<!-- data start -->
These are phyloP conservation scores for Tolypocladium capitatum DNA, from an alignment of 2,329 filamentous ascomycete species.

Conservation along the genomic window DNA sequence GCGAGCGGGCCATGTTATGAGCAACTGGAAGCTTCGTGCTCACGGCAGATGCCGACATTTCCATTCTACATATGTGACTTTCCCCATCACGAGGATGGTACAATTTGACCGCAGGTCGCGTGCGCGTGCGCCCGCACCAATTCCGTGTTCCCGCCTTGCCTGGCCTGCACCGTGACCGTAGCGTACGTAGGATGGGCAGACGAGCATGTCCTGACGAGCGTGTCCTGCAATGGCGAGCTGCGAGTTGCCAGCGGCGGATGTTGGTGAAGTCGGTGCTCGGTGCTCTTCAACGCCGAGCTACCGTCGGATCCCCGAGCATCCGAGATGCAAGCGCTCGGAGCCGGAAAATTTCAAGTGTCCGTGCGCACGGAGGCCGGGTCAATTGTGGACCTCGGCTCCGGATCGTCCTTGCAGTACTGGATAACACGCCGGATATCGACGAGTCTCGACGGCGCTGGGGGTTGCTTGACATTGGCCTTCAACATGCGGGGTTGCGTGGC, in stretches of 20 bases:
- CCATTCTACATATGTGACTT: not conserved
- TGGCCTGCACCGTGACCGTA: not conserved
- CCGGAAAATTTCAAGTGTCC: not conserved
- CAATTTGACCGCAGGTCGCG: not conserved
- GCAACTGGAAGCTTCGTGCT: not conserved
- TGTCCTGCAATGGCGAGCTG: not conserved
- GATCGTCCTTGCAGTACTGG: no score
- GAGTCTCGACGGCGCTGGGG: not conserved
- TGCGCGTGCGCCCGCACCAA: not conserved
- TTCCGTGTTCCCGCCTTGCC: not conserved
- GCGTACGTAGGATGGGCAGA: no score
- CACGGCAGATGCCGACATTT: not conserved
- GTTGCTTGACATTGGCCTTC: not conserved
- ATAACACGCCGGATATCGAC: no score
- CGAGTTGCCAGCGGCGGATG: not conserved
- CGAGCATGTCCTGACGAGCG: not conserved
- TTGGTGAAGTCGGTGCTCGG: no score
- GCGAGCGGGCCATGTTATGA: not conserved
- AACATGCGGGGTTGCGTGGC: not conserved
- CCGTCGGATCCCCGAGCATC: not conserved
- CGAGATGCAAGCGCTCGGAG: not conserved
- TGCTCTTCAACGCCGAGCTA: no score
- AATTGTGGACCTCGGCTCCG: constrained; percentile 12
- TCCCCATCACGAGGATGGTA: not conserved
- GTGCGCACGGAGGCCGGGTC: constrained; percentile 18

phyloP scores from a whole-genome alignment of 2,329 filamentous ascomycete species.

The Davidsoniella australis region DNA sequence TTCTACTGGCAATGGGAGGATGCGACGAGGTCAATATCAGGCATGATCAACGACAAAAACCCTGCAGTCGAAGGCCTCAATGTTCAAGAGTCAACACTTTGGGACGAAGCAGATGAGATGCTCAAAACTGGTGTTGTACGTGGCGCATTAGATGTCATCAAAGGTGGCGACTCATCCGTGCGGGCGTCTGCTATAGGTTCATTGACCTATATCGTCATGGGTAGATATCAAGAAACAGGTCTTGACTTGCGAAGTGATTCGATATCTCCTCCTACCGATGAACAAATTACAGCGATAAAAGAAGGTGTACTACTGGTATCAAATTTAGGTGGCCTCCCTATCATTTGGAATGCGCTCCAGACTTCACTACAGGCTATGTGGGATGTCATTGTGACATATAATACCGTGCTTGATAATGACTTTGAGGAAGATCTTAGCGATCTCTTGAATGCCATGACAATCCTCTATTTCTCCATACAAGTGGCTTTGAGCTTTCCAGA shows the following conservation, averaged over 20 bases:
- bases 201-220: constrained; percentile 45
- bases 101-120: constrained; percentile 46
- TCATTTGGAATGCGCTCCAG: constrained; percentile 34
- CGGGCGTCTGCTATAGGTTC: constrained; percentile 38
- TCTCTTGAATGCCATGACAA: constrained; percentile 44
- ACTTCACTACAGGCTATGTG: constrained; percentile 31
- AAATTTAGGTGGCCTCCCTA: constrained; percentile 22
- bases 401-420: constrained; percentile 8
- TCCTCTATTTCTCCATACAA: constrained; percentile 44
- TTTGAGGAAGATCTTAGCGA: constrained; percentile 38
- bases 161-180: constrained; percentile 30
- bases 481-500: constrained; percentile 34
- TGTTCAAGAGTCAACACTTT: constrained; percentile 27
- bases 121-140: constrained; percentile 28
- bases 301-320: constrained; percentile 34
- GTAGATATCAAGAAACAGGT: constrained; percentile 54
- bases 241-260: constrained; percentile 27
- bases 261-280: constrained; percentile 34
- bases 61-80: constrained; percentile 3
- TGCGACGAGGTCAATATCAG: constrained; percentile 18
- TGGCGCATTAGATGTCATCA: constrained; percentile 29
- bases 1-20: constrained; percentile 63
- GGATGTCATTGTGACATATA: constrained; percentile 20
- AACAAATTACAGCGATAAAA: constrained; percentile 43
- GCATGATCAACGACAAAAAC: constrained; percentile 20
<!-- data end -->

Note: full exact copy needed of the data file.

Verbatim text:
These are phyloP conservation scores for Tolypocladium capitatum DNA, from an alignment of 2,329 filamentous ascomycete species.

Conservation along the genomic window DNA sequence GCGAGCGGGCCATGTTATGAGCAACTGGAAGCTTCGTGCTCACGGCAGATGCCGACATTTCCATTCTACATATGTGACTTTCCCCATCACGAGGATGGTACAATTTGACCGCAGGTCGCGTGCGCGTGCGCCCGCACCAATTCCGTGTTCCCGCCTTGCCTGGCCTGCACCGTGACCGTAGCGTACGTAGGATGGGCAGACGAGCATGTCCTGACGAGCGTGTCCTGCAATGGCGAGCTGCGAGTTGCCAGCGGCGGATGTTGGTGAAGTCGGTGCTCGGTGCTCTTCAACGCCGAGCTACCGTCGGATCCCCGAGCATCCGAGATGCAAGCGCTCGGAGCCGGAAAATTTCAAGTGTCCGTGCGCACGGAGGCCGGGTCAATTGTGGACCTCGGCTCCGGATCGTCCTTGCAGTACTGGATAACACGCCGGATATCGACGAGTCTCGACGGCGCTGGGGGTTGCTTGACATTGGCCTTCAACATGCGGGGTTGCGTGGC, in stretches of 20 bases:
- CCATTCTACATATGTGACTT: not conserved
- TGGCCTGCACCGTGACCGTA: not conserved
- CCGGAAAATTTCAAGTGTCC: not conserved
- CAATTTGACCGCAGGTCGCG: not conserved
- GCAACTGGAAGCTTCGTGCT: not conserved
- TGTCCTGCAATGGCGAGCTG: not conserved
- GATCGTCCTTGCAGTACTGG: no score
- GAGTCTCGACGGCGCTGGGG: not conserved
- TGCGCGTGCGCCCGCACCAA: not conserved
- TTCCGTGTTCCCGCCTTGCC: not conserved
- GCGTACGTAGGATGGGCAGA: no score
- CACGGCAGATGCCGACATTT: not conserved
- GTTGCTTGACATTGGCCTTC: not conserved
- ATAACACGCCGGATATCGAC: no score
- CGAGTTGCCAGCGGCGGATG: not conserved
- CGAGCATGTCCTGACGAGCG: not conserved
- TTGGTGAAGTCGGTGCTCGG: no score
- GCGAGCGGGCCATGTTATGA: not conserved
- AACATGCGGGGTTGCGTGGC: not conserved
- CCGTCGGATCCCCGAGCATC: not conserved
- CGAGATGCAAGCGCTCGGAG: not conserved
- TGCTCTTCAACGCCGAGCTA: no score
- AATTGTGGACCTCGGCTCCG: constrained; percentile 12
- TCCCCATCACGAGGATGGTA: not conserved
- GTGCGCACGGAGGCCGGGTC: constrained; percentile 18

phyloP scores from a whole-genome alignment of 2,329 filamentous ascomycete species.

The Davidsoniella australis region DNA sequence TTCTACTGGCAATGGGAGGATGCGACGAGGTCAATATCAGGCATGATCAACGACAAAAACCCTGCAGTCGAAGGCCTCAATGTTCAAGAGTCAACACTTTGGGACGAAGCAGATGAGATGCTCAAAACTGGTGTTGTACGTGGCGCATTAGATGTCATCAAAGGTGGCGACTCATCCGTGCGGGCGTCTGCTATAGGTTCATTGACCTATATCGTCATGGGTAGATATCAAGAAACAGGTCTTGACTTGCGAAGTGATTCGATATCTCCTCCTACCGATGAACAAATTACAGCGATAAAAGAAGGTGTACTACTGGTATCAAATTTAGGTGGCCTCCCTATCATTTGGAATGCGCTCCAGACTTCACTACAGGCTATGTGGGATGTCATTGTGACATATAATACCGTGCTTGATAATGACTTTGAGGAAGATCTTAGCGATCTCTTGAATGCCATGACAATCCTCTATTTCTCCATACAAGTGGCTTTGAGCTTTCCAGA shows the following conservation, averaged over 20 bases:
- bases 201-220: constrained; percentile 45
- bases 101-120: constrained; percentile 46
- TCATTTGGAATGCGCTCCAG: constrained; percentile 34
- CGGGCGTCTGCTATAGGTTC: constrained; percentile 38
- TCTCTTGAATGCCATGACAA: constrained; percentile 44
- ACTTCACTACAGGCTATGTG: constrained; percentile 31
- AAATTTAGGTGGCCTCCCTA: constrained; percentile 22
- bases 401-420: constrained; percentile 8
- TCCTCTATTTCTCCATACAA: constrained; percentile 44
- TTTGAGGAAGATCTTAGCGA: constrained; percentile 38
- bases 161-180: constrained; percentile 30
- bases 481-500: constrained; percentile 34
- TGTTCAAGAGTCAACACTTT: constrained; percentile 27
- bases 121-140: constrained; percentile 28
- bases 301-320: constrained; percentile 34
- GTAGATATCAAGAAACAGGT: constrained; percentile 54
- bases 241-260: constrained; percentile 27
- bases 261-280: constrained; percentile 34
- bases 61-80: constrained; percentile 3
- TGCGACGAGGTCAATATCAG: constrained; percentile 18
- TGGCGCATTAGATGTCATCA: constrained; percentile 29
- bases 1-20: constrained; percentile 63
- GGATGTCATTGTGACATATA: constrained; percentile 20
- AACAAATTACAGCGATAAAA: constrained; percentile 43
- GCATGATCAACGACAAAAAC: constrained; percentile 20